Saturday, 14 March 2009

Media's reporting of scholarship

I was prepared to do another post on my television watching habits, but then I thought, you know, that's probably a bit excessive. So regardless of how offensive I found it that The History Channel *coughcough* could not find a single woman to appear in its hour-long show on the Second Punic War, you will not get a feminist rant from me tonight. Instead, you will get a rant on another form of media.


Oh, BBC News.

Many love you. I know I certainly appreciate your perspective and wide-angle news. Then again, I (currently) live in the US, where every news outlet covers the same 5 talking points ad nauseum. You provide a bit of colour and perspective to my news.

But I have a teensy bone to pick. Minutiae, really. Just details. But... could I ask if you might consider doing a little research before you report? Or perhaps finding someone who understands the topic to write about said topic?

The reason I ask is that recently, a number of your articles online have proved... how should I put this... erroneous? Misleading? Misguided? Poorly judged? I expect that you, of all news sources, know this already, but perhaps I should ask--

You do know that simply because someone says it is so, that doesn't make it so?

Right. Let me give you an example. Today, you posted an intriguing article entitled, "Caravaggio was early 'photographer'." I was very curious to see where this would lead. I am, after all, an art historian in dire need of employment. The subtitle to this lovely article was, "Caravaggio used an early form of photography to create his masterpieces - 200 years before the invention of the camera, a researcher has claimed."

Intriguing! I cried, hurrying to the body of the article.

And what did I find there? An unsubstantiated claim made by a "teacher"- whose only credentials, your article suggests, is that she's a "teacher" at a "prestigious" art school in Florence- and, as we all know, if you're from Florence, you know your art.

You, BBC News, provide evidence that this theory is brilliant and ground-breaking via the following:

She believes [Caravaggio] could have used a photoluminescent powder from crushed fireflies, which was used at the time to create special effects in theatre productions. "There is lots of proof, notably the fact that Caravaggio never made preliminary sketches. So it is plausible that he used these 'projections' to paint," she said.


Please note, one cannot demonstrate 'proof' of something by a lack of something else.

Before I let the snark run away with me any further, let me point out that Dr. Lapucci does in fact seem to be a reputable scholar who has made a career out of studying Caravaggio and thus, I would imagine, knows what she is talking about. This is not, in fact, the first time that a scholar has been made out to be an idiot in a BBC News article - nor the first time in the past two weeks. Despite how she is represented in this article, I would wager that there is, in fact, real evidence supporting her theory - evidence which I would love to hear about. But I certainly won't hear about it from this article.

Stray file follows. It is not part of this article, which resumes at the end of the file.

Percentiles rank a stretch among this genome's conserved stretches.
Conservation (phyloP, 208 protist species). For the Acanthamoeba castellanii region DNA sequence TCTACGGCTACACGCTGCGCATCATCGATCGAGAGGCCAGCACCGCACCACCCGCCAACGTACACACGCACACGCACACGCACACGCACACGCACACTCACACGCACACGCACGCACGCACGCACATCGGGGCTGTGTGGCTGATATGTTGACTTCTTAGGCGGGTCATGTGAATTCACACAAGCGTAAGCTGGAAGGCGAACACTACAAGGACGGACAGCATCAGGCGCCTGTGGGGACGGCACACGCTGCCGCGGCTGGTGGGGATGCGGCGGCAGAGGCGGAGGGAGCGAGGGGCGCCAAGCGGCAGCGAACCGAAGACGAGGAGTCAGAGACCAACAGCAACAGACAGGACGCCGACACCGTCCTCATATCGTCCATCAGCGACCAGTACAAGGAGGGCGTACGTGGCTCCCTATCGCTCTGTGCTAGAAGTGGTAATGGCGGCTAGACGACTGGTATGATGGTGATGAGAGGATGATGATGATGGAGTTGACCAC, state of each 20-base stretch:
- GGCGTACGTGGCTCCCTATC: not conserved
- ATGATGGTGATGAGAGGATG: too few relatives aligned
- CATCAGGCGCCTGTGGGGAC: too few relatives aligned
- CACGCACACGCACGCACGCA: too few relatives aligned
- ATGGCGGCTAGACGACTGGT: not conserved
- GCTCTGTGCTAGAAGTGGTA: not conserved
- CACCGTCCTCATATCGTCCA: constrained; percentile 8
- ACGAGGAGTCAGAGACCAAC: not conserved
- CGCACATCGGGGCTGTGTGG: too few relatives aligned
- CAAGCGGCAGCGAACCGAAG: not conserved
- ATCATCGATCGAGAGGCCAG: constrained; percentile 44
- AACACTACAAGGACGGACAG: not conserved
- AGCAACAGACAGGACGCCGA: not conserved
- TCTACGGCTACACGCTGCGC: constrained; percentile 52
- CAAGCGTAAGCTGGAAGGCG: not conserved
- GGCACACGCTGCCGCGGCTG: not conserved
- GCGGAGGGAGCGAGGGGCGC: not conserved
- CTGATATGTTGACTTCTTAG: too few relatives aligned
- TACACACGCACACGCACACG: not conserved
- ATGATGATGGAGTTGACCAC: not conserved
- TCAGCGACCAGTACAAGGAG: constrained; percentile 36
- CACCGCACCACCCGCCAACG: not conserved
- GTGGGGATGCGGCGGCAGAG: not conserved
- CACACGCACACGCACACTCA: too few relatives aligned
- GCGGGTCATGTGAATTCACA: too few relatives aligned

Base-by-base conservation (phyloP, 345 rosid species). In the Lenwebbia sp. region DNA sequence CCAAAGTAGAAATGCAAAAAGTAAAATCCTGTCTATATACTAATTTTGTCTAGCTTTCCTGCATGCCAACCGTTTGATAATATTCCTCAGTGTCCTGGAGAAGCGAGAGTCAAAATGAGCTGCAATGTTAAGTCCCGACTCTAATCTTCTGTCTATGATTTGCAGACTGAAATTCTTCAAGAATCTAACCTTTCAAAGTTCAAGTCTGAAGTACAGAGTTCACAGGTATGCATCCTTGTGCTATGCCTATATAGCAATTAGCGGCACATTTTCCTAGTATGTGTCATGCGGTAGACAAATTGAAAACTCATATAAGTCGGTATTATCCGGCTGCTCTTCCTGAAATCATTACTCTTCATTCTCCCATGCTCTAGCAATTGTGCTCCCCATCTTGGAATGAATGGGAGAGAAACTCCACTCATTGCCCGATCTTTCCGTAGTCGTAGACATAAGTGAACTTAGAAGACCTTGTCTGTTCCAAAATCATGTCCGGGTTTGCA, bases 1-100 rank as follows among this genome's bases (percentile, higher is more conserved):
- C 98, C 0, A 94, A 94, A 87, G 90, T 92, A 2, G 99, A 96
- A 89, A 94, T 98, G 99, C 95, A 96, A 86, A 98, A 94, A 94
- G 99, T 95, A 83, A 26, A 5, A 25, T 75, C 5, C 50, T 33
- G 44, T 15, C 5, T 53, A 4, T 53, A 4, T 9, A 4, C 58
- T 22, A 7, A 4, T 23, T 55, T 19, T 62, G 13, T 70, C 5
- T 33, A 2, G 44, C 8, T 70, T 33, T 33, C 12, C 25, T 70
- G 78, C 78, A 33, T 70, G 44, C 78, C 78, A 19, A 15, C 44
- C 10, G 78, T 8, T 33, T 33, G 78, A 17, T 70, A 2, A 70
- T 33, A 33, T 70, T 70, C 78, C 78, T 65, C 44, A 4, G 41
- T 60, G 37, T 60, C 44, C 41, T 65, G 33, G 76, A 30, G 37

BBC News clearly thinks its readers are morons. And perhaps we are. But may I venture that we have seen enough films about romantic artists throughout history - and that we all played with pinhole cameras in 3rd grade science - to recognize the term 'camera obscura'? You would suggest no, opting instead to describe Caravaggio as "illuminat[ing] his models through a hole in the ceiling."

A skylight, perhaps?

All right, I've finished: I'll be serious now. Upon the first reading of this article, I laughed very hard. How absurd- proposing that Caravaggio used crushed fireflies to fix the image on his canvas, solely on the evidence that he used left-handed models and that there aren't any surviving sketches? Good lord! What pathetic drivel! Upon reassessment, of course, I realized that the absurdity was not in the theory, but in the reporting. Dr. Lapucci probably released a great deal of information about this theory, but whoever wrote this dreadful article could not pick out enough information to provide a coherent understanding of the theory. S/he had to conclude with a vigorous insistence that "such techniques did not detract from the artist's work." Well, thank you for the clarification - but perhaps we could focus on how innovative this technique was?

I understand the need for short, pithy articles for the website - but the many misleading articles I have read on the BBC News site recently are not just short on information, but painting an entirely insufficient picture of the news they are supposedly reporting. Many scholars have "ground-breaking" theories, and push scholarship ahead almost daily. Of course I believe that more of these theories should be widely publicized, but certainly not at the expense of an accurate representation. No matter how fascinating I find this, Dr. Lapucci's theory is no more important than the theories being put forward by other scholars in journals and books all the time. God only knows how BBC News got hold of this scholarship, but in light of how it - and many other morsels of research - has been reported, I would suggest that we all keep our work close to the vest, and out of their prying fingers.

Spitefully yours,

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